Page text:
Here’s what you need to know about Angora bunny genetics to keep your Angora colours strong, while still breeding for the choicest colours.
When breeding Angora rabbits for colour, on your homestead, you need to have an understanding of basic Angora bunny genetics in order to ensure that you maintain the colour choices in your herd of Angora rabbits. Allow only your favourite colours to be bred and in a few seasons, you may find yourself bereft of choice. For instance, I saved a lilac male for breeding. Lilac at the time was a choice colour and fairly rare, being a recessive gene and so I thought that by using this buck for breeding, I would ensure that I wouldn’t lose this colour to the more dominant chocolate genetics. However, lilac began to show up more and more in my breedings and after 3 years black and chocolate became difficult to get in a litter. Here’s what you need to know to keep your angora colours strong in your litters, while still breeding for the choicest colours in your French Angora rabbits.
Angora Bunny Genetics and Adult Colours
There are several ARBA approved angora colours and they can be clearly defined into three main groups: White, Self and Agouti.
Angora Bunny Genetics: White Rabbits – the albino gene
White (aka Ruby Eyed White or REW) carries an albino gene. This gene masks the genetic makeup of the carrier rabbit so that its fur is pure white and its eye irises are ruby coloured — actually transparent so that you can see the blood vessels in the eye. The albino rabbit (Ruby Eyed White) will transfer its genetic makeup to its off Spring so looking at its litter will give you clues to its genetic makeup — if unknown.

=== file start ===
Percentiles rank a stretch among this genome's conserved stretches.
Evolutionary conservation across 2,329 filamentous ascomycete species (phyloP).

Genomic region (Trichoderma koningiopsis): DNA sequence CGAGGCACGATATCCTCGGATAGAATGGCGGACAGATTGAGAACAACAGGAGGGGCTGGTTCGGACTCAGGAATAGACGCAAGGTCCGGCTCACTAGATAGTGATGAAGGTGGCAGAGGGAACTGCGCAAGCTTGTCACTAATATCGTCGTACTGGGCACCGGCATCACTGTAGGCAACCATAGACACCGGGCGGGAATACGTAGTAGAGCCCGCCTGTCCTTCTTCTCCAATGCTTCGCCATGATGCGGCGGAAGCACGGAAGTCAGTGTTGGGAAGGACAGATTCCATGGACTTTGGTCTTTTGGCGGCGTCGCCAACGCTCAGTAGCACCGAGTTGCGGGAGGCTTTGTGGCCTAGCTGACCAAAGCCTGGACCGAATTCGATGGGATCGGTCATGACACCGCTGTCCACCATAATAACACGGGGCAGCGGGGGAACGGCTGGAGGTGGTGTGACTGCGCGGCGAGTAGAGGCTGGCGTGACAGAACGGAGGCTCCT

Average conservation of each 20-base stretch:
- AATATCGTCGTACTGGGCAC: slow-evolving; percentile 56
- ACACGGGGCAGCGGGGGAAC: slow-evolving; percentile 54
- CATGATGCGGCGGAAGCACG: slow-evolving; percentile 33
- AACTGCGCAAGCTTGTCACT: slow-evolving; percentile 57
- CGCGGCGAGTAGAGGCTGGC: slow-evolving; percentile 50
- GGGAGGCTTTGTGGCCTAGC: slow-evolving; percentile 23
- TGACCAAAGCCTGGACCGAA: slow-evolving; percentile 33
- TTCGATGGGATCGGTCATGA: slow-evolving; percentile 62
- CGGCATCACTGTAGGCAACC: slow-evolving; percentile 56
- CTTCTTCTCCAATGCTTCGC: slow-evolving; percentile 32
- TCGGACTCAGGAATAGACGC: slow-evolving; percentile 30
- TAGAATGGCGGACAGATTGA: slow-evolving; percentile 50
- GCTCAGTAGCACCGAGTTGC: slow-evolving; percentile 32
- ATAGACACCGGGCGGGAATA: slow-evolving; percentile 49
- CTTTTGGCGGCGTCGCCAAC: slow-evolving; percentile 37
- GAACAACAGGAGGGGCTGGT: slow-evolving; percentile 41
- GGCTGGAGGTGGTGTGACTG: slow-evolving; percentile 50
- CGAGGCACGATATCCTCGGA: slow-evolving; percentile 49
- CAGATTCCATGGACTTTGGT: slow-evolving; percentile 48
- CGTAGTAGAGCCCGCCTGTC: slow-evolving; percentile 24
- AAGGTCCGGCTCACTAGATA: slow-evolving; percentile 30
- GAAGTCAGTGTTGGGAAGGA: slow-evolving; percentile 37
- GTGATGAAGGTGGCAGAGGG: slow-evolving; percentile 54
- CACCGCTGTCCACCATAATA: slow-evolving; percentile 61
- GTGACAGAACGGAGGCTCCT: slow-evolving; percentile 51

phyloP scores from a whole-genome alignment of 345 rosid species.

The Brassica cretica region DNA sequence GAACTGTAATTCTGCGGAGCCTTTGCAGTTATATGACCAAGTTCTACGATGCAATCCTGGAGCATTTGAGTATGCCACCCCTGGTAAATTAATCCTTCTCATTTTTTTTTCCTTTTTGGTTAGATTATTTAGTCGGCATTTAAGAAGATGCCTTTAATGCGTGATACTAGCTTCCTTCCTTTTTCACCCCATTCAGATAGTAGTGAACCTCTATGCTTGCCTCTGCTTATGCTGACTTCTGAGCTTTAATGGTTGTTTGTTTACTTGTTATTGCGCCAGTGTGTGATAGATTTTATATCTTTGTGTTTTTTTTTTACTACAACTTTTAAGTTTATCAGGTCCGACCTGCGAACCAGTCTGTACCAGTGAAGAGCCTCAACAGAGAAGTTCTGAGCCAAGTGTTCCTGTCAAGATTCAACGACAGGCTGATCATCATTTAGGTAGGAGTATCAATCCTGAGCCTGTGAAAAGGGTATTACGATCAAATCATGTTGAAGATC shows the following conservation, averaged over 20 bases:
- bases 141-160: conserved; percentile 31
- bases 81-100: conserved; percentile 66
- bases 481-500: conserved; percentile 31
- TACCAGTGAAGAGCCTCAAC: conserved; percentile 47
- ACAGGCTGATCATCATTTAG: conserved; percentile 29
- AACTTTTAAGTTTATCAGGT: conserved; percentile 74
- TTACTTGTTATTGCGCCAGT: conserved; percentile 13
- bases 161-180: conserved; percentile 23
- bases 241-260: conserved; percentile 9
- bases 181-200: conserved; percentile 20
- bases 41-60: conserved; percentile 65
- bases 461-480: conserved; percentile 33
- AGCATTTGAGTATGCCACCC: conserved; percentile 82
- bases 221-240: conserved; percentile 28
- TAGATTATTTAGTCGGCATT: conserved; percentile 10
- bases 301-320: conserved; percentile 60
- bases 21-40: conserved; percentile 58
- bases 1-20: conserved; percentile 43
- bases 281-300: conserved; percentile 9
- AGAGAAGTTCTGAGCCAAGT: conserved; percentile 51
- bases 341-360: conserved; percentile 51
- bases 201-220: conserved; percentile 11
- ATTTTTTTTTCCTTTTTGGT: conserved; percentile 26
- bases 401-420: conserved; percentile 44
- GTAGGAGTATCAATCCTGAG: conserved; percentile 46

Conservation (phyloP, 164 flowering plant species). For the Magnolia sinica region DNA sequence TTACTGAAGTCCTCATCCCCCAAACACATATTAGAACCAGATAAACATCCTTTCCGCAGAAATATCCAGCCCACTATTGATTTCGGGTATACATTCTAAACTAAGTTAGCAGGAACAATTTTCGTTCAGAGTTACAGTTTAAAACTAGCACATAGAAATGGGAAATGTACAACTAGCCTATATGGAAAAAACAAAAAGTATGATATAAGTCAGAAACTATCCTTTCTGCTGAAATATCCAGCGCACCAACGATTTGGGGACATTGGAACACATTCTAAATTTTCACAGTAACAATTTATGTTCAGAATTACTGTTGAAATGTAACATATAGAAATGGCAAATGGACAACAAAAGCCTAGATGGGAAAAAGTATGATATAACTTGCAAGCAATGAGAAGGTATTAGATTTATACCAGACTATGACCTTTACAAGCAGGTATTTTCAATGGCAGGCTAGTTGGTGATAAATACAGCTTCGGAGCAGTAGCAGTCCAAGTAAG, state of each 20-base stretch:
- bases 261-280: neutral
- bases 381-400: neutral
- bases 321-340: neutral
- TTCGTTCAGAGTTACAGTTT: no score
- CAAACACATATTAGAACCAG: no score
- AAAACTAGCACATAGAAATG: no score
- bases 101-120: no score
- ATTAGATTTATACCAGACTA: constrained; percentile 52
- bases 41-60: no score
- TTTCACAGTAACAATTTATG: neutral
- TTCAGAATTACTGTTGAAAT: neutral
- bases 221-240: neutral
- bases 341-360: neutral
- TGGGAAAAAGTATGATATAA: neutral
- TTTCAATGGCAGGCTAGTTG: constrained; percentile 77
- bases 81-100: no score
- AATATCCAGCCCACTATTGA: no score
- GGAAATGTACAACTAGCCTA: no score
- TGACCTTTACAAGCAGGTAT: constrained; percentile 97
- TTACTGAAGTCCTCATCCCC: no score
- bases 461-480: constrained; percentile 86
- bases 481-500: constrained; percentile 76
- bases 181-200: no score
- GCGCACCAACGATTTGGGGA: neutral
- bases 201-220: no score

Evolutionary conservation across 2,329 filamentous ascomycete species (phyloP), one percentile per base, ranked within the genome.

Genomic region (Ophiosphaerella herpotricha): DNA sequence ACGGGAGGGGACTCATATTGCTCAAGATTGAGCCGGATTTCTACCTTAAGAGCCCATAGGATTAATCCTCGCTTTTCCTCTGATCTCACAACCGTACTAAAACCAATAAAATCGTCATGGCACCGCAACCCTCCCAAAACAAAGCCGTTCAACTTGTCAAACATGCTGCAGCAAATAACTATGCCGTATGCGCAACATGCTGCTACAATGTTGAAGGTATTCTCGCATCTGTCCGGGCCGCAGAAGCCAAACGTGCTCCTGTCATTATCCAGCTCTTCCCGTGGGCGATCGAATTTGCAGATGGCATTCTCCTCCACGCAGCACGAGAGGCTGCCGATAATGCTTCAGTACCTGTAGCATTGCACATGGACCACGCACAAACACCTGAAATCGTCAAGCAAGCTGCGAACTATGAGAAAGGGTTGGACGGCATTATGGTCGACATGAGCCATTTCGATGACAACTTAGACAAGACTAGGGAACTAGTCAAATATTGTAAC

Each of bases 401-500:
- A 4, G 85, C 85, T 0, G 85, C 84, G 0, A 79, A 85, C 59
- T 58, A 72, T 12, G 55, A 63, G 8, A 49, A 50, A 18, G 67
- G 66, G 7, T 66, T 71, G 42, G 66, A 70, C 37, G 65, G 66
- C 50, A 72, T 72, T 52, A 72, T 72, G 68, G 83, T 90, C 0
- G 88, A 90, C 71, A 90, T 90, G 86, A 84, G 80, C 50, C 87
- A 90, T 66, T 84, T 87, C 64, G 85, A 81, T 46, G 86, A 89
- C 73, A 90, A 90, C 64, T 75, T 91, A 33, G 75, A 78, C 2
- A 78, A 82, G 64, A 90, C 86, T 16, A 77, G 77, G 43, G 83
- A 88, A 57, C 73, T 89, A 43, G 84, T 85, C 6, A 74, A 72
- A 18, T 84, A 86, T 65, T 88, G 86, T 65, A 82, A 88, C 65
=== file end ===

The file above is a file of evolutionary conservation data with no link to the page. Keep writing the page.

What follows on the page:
The albino gene is recessive so both parents must be carriers for the offspring to be REW. When a REW and a REW breed — 100% of the off Spring are REW.
Angora Bunny Genetics – Self Rabbits:
A self rabbit is a solid coloured rabbit — Its face, back and stomach are the same colour. There are two basic colours in rabbits – Black and Chocolate. These two colours can be diluted to Blue and Lilac, respectively.
Black is the dominant gene. Blue is a dilute gene of the Black. Chocolate is the other self colour — recessive to black– and lilac is the dilute gene of the chocolate.
In breeding, with a chocolate and lilac rabbit, only chocolate and lilac colours can result in either selfs or tortes.
Tortes have a shaded gene that expresses itself in self rabbits. They look golden or fawn but have the shading of their self genetics on the face, ears and flanks. The shading isn’t obvious until 4 to 6 weeks of age.
For the greatest variety in the nest box in self rabbits, breeding of a black rabbit with a lilac rabbit will give black, blue, chocolate, and lilac babies as well as tortes in these self colours, and ruby eyed whites.
This breeding gives the greatest variety of natural angora colours for handspun yarns too — fawn, white, charcoal and warm grey from one breeding.
Angora rabbits molt 4 times each year and release their wonderful warm fibre to be groomed from them. A french angora rabbit will provide approx. 450 grams of prime groomed angora fibre each year — enough for a shawl or light sweater.
This is part of a series of posts on Angora Rabbits 101: